Teens experience dangerous and chronic stress, more so than any other age group. The adolescent brain is also extremely vulnerable to the impact of stress increasing the risk for mental and physical illnesses for teens. Researchers lack quality data to understand how, when and why stress occurs in teens or even to understand what “normal” stress might look like. To gain a deeper understanding of teen stress, our team is developing a social robot that can be deployed in a high school setting. This robot, called EMAR, (Ecological Momentary Assessment Robot), is being developed using participatory and human-centered approaches that engage high school students. Our hope is that by capturing the experiences of stress in real-time, an engaging social robot will gather much needed, accurate data to help researchers to better understand teen stress. In this talk, we share two prototypes of the robot and how the teen design groups have informed the design and impacted our thinking. This is a cross-campus and interdisciplinary collaboration at the University of Washington and we are actively looking for interested faculty and students who wish to join us on project EMAR.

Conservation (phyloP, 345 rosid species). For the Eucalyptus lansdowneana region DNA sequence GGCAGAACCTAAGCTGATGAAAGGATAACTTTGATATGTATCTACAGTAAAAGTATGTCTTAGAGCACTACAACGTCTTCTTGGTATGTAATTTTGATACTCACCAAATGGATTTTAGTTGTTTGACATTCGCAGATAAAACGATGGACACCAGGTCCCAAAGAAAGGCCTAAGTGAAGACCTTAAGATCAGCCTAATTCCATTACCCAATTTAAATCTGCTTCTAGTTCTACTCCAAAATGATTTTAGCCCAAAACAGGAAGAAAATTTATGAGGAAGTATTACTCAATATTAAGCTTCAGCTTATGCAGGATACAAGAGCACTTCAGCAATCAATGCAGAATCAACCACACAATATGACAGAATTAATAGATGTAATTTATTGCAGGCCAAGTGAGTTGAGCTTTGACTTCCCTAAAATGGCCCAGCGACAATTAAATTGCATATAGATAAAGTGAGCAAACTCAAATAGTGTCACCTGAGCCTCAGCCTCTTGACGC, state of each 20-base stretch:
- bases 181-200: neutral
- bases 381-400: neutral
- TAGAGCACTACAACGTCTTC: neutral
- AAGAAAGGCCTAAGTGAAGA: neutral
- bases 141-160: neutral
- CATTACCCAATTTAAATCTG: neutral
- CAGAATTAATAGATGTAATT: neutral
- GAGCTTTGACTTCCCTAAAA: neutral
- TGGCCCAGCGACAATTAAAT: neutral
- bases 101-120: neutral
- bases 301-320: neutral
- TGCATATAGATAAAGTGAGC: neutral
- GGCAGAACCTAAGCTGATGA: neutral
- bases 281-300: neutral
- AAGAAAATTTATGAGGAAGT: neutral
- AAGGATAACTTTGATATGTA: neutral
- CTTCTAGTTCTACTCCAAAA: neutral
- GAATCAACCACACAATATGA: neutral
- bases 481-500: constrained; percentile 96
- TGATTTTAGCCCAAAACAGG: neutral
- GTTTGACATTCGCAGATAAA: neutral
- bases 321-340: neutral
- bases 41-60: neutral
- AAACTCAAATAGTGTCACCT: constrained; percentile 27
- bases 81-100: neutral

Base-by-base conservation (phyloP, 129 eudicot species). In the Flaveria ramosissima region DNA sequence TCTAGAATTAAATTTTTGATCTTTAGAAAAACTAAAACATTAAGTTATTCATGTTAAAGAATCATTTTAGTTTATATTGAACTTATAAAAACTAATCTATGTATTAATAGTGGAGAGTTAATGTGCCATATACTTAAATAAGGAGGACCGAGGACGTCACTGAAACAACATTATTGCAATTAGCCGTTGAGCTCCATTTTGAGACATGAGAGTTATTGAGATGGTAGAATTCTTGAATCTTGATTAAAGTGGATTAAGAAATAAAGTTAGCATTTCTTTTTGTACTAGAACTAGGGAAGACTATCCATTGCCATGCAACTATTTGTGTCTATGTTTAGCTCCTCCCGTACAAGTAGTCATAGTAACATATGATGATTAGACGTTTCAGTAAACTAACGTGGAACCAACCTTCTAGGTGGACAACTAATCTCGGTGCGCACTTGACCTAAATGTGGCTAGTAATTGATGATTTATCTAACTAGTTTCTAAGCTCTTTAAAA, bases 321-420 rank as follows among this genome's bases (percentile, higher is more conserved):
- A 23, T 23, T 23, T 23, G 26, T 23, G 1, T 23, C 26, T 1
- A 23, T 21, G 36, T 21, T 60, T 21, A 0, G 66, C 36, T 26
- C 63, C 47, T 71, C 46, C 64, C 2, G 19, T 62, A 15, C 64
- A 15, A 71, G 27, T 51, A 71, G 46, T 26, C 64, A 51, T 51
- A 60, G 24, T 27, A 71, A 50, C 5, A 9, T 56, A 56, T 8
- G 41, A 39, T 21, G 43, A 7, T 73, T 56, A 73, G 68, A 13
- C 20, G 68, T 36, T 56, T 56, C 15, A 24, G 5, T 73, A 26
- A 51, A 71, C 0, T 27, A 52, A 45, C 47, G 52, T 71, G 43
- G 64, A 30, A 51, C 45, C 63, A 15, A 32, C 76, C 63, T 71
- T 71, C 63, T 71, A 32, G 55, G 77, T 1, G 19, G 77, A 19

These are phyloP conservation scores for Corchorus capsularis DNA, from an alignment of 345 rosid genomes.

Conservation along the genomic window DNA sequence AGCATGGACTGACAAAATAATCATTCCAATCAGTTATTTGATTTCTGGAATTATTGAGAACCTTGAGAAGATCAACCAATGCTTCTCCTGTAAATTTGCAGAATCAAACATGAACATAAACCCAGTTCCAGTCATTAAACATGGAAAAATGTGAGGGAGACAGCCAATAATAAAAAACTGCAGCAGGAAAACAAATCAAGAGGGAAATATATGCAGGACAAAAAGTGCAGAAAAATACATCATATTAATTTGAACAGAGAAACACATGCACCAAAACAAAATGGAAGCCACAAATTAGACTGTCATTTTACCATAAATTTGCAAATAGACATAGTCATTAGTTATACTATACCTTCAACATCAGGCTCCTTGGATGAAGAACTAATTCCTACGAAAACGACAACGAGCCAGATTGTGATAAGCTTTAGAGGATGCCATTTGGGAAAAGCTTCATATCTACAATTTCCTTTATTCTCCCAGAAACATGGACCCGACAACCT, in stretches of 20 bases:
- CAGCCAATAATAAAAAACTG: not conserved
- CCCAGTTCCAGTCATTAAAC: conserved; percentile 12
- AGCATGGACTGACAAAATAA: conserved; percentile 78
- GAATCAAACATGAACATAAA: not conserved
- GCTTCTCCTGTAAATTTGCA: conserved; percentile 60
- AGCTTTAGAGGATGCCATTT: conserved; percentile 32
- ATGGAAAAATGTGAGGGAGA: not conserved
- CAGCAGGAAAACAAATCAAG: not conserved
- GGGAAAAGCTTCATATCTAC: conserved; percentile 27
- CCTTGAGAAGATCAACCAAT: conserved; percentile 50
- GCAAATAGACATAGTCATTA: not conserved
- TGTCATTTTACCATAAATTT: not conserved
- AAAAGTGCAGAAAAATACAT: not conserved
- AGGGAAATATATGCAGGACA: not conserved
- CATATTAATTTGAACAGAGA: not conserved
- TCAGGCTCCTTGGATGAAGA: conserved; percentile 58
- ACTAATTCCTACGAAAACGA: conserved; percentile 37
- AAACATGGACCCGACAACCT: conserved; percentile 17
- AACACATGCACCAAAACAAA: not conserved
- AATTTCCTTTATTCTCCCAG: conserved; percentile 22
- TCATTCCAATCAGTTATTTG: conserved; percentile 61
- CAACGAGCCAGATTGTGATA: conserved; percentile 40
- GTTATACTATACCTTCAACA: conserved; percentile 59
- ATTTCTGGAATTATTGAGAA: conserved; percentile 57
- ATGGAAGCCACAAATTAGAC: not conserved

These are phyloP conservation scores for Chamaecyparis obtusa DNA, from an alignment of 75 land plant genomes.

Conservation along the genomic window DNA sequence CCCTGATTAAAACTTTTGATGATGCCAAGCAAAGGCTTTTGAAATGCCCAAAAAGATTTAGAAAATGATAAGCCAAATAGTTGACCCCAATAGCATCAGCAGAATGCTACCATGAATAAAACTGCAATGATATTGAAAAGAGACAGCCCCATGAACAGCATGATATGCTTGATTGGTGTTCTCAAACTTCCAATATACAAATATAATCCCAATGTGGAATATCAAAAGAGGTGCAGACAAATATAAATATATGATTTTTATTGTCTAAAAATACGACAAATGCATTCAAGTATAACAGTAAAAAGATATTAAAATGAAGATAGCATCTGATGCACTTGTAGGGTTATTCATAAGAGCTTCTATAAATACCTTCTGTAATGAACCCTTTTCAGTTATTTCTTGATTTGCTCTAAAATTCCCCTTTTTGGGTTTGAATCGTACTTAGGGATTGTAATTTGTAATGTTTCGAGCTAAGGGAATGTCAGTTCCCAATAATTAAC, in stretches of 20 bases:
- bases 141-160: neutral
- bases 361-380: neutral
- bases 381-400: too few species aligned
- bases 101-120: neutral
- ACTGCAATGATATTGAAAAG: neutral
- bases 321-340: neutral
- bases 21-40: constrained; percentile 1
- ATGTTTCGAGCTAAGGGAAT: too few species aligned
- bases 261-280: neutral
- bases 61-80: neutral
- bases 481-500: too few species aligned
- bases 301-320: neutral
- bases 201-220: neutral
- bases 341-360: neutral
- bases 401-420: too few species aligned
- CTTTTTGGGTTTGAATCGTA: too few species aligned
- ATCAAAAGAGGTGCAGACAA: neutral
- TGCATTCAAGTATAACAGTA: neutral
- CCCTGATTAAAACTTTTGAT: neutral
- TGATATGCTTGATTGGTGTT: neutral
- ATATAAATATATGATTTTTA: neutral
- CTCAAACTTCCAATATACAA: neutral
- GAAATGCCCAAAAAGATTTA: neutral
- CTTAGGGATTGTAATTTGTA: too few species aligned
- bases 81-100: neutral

Elin Björling, Ph.D. holds both a professional research scientist position for the Office of Research and a clinical faculty appointment in the school of Nursing and Healthcare Leadership at University of Washington Tacoma. Over the past two decades, Elin has utilized an ecological momentary assessment/experience sampling approach using community based design and mixed-methods to study stress in adolescents.
Emma J. Rose, Ph.D. is an assistant professor in the School of Interdisciplinary Arts & Sciences at University of Washington Tacoma. Her research focuses on the practice of user experience, how people use expertise to overcome resource constraints, and the development of technical identity. Her research is motivated by a commitment to social justice and a belief that the way technologies are designed ultimately shapes our world. She received her PhD in Human Centered Design and Engineering from the University of Washington in 2011.